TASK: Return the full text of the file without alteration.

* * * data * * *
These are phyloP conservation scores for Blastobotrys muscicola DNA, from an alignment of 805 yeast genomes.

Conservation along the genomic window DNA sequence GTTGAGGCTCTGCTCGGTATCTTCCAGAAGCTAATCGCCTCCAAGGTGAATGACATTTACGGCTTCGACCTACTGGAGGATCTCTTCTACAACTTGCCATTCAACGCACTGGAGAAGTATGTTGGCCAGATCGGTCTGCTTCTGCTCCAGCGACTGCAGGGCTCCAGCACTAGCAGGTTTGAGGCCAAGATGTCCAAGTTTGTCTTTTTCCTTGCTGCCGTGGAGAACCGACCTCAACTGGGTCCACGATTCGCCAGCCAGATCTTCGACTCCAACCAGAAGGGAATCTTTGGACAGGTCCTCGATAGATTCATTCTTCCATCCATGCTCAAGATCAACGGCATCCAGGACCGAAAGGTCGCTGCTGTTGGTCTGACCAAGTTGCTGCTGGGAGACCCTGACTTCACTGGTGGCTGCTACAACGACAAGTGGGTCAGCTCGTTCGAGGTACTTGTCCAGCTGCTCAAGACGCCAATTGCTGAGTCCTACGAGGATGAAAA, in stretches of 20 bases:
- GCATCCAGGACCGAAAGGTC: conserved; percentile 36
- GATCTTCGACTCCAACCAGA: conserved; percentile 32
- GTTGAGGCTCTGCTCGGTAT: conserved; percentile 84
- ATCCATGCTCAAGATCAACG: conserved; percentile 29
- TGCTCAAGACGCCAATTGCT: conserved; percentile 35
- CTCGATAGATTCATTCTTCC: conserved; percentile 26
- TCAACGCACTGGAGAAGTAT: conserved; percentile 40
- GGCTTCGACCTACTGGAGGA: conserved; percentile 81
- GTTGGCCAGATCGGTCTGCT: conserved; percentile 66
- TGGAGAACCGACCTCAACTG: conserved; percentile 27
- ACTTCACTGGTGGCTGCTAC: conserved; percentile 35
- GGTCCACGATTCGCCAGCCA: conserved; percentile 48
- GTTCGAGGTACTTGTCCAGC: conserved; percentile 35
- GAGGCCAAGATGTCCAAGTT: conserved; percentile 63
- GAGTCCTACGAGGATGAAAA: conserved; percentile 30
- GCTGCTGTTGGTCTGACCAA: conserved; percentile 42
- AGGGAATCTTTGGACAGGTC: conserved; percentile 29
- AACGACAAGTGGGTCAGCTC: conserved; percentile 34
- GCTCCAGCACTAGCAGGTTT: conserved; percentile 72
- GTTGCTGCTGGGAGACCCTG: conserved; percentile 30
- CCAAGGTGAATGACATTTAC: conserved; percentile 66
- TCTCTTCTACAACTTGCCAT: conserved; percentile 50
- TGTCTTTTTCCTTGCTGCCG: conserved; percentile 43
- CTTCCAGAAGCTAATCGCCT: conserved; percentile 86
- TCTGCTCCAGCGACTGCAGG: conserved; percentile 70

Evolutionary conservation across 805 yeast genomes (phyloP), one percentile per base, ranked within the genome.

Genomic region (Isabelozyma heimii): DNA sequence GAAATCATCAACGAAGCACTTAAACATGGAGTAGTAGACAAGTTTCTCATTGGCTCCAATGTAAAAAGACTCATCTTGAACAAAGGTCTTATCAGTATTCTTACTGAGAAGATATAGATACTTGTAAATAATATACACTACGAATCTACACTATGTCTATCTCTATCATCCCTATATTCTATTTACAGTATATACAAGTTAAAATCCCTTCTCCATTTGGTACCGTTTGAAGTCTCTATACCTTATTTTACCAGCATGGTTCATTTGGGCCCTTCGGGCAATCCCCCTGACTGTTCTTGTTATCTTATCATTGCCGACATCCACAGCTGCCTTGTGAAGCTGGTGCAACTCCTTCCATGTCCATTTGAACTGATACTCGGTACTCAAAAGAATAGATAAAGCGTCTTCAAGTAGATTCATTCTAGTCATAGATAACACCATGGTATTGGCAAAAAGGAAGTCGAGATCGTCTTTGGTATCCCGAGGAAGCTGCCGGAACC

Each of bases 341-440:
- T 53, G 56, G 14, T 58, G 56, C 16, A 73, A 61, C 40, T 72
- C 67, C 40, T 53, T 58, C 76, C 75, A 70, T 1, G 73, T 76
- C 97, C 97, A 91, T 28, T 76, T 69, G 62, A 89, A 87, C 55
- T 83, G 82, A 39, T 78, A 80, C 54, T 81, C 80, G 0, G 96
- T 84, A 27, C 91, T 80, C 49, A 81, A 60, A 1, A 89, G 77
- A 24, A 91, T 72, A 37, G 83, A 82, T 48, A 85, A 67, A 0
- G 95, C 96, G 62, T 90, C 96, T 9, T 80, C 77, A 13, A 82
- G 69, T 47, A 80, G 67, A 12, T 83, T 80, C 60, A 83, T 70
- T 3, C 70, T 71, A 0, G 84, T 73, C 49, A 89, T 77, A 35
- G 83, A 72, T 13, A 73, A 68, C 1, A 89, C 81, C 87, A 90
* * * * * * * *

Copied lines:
These are phyloP conservation scores for Blastobotrys muscicola DNA, from an alignment of 805 yeast genomes.

Conservation along the genomic window DNA sequence GTTGAGGCTCTGCTCGGTATCTTCCAGAAGCTAATCGCCTCCAAGGTGAATGACATTTACGGCTTCGACCTACTGGAGGATCTCTTCTACAACTTGCCATTCAACGCACTGGAGAAGTATGTTGGCCAGATCGGTCTGCTTCTGCTCCAGCGACTGCAGGGCTCCAGCACTAGCAGGTTTGAGGCCAAGATGTCCAAGTTTGTCTTTTTCCTTGCTGCCGTGGAGAACCGACCTCAACTGGGTCCACGATTCGCCAGCCAGATCTTCGACTCCAACCAGAAGGGAATCTTTGGACAGGTCCTCGATAGATTCATTCTTCCATCCATGCTCAAGATCAACGGCATCCAGGACCGAAAGGTCGCTGCTGTTGGTCTGACCAAGTTGCTGCTGGGAGACCCTGACTTCACTGGTGGCTGCTACAACGACAAGTGGGTCAGCTCGTTCGAGGTACTTGTCCAGCTGCTCAAGACGCCAATTGCTGAGTCCTACGAGGATGAAAA, in stretches of 20 bases:
- GCATCCAGGACCGAAAGGTC: conserved; percentile 36
- GATCTTCGACTCCAACCAGA: conserved; percentile 32
- GTTGAGGCTCTGCTCGGTAT: conserved; percentile 84
- ATCCATGCTCAAGATCAACG: conserved; percentile 29
- TGCTCAAGACGCCAATTGCT: conserved; percentile 35
- CTCGATAGATTCATTCTTCC: conserved; percentile 26
- TCAACGCACTGGAGAAGTAT: conserved; percentile 40
- GGCTTCGACCTACTGGAGGA: conserved; percentile 81
- GTTGGCCAGATCGGTCTGCT: conserved; percentile 66
- TGGAGAACCGACCTCAACTG: conserved; percentile 27
- ACTTCACTGGTGGCTGCTAC: conserved; percentile 35
- GGTCCACGATTCGCCAGCCA: conserved; percentile 48
- GTTCGAGGTACTTGTCCAGC: conserved; percentile 35
- GAGGCCAAGATGTCCAAGTT: conserved; percentile 63
- GAGTCCTACGAGGATGAAAA: conserved; percentile 30
- GCTGCTGTTGGTCTGACCAA: conserved; percentile 42
- AGGGAATCTTTGGACAGGTC: conserved; percentile 29
- AACGACAAGTGGGTCAGCTC: conserved; percentile 34
- GCTCCAGCACTAGCAGGTTT: conserved; percentile 72
- GTTGCTGCTGGGAGACCCTG: conserved; percentile 30
- CCAAGGTGAATGACATTTAC: conserved; percentile 66
- TCTCTTCTACAACTTGCCAT: conserved; percentile 50
- TGTCTTTTTCCTTGCTGCCG: conserved; percentile 43
- CTTCCAGAAGCTAATCGCCT: conserved; percentile 86
- TCTGCTCCAGCGACTGCAGG: conserved; percentile 70

Evolutionary conservation across 805 yeast genomes (phyloP), one percentile per base, ranked within the genome.

Genomic region (Isabelozyma heimii): DNA sequence GAAATCATCAACGAAGCACTTAAACATGGAGTAGTAGACAAGTTTCTCATTGGCTCCAATGTAAAAAGACTCATCTTGAACAAAGGTCTTATCAGTATTCTTACTGAGAAGATATAGATACTTGTAAATAATATACACTACGAATCTACACTATGTCTATCTCTATCATCCCTATATTCTATTTACAGTATATACAAGTTAAAATCCCTTCTCCATTTGGTACCGTTTGAAGTCTCTATACCTTATTTTACCAGCATGGTTCATTTGGGCCCTTCGGGCAATCCCCCTGACTGTTCTTGTTATCTTATCATTGCCGACATCCACAGCTGCCTTGTGAAGCTGGTGCAACTCCTTCCATGTCCATTTGAACTGATACTCGGTACTCAAAAGAATAGATAAAGCGTCTTCAAGTAGATTCATTCTAGTCATAGATAACACCATGGTATTGGCAAAAAGGAAGTCGAGATCGTCTTTGGTATCCCGAGGAAGCTGCCGGAACC

Each of bases 341-440:
- T 53, G 56, G 14, T 58, G 56, C 16, A 73, A 61, C 40, T 72
- C 67, C 40, T 53, T 58, C 76, C 75, A 70, T 1, G 73, T 76
- C 97, C 97, A 91, T 28, T 76, T 69, G 62, A 89, A 87, C 55
- T 83, G 82, A 39, T 78, A 80, C 54, T 81, C 80, G 0, G 96
- T 84, A 27, C 91, T 80, C 49, A 81, A 60, A 1, A 89, G 77
- A 24, A 91, T 72, A 37, G 83, A 82, T 48, A 85, A 67, A 0
- G 95, C 96, G 62, T 90, C 96, T 9, T 80, C 77, A 13, A 82
- G 69, T 47, A 80, G 67, A 12, T 83, T 80, C 60, A 83, T 70
- T 3, C 70, T 71, A 0, G 84, T 73, C 49, A 89, T 77, A 35
- G 83, A 72, T 13, A 73, A 68, C 1, A 89, C 81, C 87, A 90